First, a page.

For Eddie Izzard, a ‘99’ Ice Cream and a Waterloo Sunset Are Wondrous Things

Eddie Izzard, the British comedian-actor-writer-activist-endurance runner, tends to push herself to the limit. And then some.

“I do find — because I had my sort of 10 wilderness years before things took off — that I’ve tried very hard to stay four steps ahead of where I need to be,” Izzard, who is transgender, said in a video interview from London.

She performs stand-up in English, French, German and Spanish. She channels 21 characters in a one-person show of Charles Dickens’s “Great Expectations.” She runs multiple marathons for charity — clocking 32 in 31 days in January, each followed by a comedy routine, for her Make Humanity Great Again campaign, which supports global unity and tolerance.

And still, Izzard found time to co-write, executive produce and star in “Six Minutes to Midnight,” set in 1939, about a teacher at a finishing school in the south of England whose students include the daughters of high-ranking Nazis. The film, out Friday, based on a true story she learned about from a museum curator in Bexhill-on-Sea, where her family is from, was a 10-year process: five to develop the characters and five to get her acting to a level where she could play a lead, alongside stars like Judi Dench.

Catch her while you can: Izzard hopes to go into politics in the near future as a member of Parliament for the Labour party, during which she’ll take a hiatus from performing.

With her career in high gear, the timing may not be perfect, but she’s not worried. “There’s the critical momentum you need when you’re going in,” she said, “but that will stick around for when you come out.”

Izzard channeled her trademark whimsy into her list of 10 cultural essentials — from the fantasy world of the Narnia books to the simple delights of an ice cream cone — which she wrote herself. KATHRYN SHATTUCK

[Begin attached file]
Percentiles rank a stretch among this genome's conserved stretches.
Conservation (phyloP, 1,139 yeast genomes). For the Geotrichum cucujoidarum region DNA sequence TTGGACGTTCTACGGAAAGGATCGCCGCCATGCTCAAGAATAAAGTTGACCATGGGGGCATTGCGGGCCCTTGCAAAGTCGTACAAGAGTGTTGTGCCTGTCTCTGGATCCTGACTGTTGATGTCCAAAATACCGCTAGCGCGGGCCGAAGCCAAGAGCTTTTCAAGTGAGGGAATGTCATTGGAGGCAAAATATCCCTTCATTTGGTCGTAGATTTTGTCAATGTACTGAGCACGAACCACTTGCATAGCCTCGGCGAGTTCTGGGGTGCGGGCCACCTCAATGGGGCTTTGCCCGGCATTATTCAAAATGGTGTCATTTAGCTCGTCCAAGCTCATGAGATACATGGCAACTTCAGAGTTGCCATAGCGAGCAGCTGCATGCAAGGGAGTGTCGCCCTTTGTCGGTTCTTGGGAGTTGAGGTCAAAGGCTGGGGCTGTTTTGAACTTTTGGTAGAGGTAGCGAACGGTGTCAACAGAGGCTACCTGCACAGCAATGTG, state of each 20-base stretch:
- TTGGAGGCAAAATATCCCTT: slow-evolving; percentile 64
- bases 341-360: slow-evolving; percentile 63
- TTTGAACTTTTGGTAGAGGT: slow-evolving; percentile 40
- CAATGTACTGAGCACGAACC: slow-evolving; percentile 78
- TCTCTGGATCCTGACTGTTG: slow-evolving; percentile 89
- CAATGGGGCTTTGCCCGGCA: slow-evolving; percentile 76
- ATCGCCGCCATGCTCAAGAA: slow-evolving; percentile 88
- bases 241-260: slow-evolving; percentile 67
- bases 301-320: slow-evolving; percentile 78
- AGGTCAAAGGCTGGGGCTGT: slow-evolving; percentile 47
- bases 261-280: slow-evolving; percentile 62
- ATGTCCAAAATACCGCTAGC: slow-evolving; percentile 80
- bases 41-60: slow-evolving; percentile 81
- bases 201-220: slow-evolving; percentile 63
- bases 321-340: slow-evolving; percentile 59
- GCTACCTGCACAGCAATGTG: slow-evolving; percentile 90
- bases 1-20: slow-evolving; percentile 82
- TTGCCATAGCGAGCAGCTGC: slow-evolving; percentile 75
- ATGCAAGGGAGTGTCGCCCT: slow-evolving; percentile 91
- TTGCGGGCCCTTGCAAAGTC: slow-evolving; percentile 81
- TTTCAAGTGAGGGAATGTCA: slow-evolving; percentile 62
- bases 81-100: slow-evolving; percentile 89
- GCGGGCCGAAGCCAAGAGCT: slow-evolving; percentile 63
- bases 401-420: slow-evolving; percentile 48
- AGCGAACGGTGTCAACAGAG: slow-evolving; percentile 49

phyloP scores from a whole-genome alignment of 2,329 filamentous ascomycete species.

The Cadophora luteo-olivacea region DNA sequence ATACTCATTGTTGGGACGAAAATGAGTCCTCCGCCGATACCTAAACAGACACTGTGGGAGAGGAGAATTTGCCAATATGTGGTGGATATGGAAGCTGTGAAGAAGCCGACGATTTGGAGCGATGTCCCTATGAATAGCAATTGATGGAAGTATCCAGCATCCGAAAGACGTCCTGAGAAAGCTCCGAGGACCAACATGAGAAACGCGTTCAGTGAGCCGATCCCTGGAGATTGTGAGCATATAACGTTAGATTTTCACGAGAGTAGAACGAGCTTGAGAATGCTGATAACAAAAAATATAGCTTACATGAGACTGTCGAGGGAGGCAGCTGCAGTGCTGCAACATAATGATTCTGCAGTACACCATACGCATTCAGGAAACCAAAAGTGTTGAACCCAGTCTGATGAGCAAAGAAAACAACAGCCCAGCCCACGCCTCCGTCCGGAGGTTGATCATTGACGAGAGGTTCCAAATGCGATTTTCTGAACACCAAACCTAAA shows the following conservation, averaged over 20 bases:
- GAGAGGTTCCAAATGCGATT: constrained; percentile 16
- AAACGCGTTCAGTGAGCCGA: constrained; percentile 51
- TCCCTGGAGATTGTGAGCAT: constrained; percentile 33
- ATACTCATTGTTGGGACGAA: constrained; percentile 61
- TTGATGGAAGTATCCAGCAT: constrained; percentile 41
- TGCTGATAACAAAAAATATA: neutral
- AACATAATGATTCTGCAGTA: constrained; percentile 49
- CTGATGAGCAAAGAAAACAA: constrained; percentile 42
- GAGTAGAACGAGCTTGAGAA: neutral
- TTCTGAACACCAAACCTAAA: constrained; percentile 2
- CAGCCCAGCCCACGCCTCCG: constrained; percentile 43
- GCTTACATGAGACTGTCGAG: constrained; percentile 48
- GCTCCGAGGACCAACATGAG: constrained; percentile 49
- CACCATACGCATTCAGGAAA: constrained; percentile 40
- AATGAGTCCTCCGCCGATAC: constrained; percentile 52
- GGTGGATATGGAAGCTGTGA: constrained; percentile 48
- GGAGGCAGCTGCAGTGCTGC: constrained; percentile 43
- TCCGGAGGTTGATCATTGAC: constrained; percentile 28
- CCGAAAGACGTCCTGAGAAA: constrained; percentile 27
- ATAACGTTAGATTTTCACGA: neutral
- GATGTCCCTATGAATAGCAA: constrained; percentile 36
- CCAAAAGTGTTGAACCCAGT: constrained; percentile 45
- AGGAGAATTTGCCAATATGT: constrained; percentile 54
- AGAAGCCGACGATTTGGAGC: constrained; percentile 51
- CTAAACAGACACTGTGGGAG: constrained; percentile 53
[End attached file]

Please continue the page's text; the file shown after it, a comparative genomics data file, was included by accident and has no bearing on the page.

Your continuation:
1. Edward Elgar’s “Enigma” Variations My mum used to love to listen to classical music. My mum and dad were married in ‘Adan (Aden) in Yemen and Dad talked of her liking to go up onto the roof of a local hotel and play classical music from a gramophone record as the sun set. I think that, amongst others records, she would have played Elgar’s “Enigma” Variations, as it was one of the classical albums that was often played in the house. My mum died when I was only 6 years old, but I do remember hearing different albums played at home in the years she was alive, and this one stuck with me from an early age. The fact that he was called Edward, and so was I, didn’t hurt.

2. “30 Rock” “30 Rock” is just gold dust. If you have a brain and a sense of humor, just buy the first episode. If it grabs you then just do what I did and download the whole box set. The height of great comedy is to be as intelligent as it is bonkers, and this is it. It’s the kind of sitcom that probably only could exist in a post-“Seinfeld” America, and it probably had to fight just as hard as “Seinfeld” did for its own existence over its first few seasons.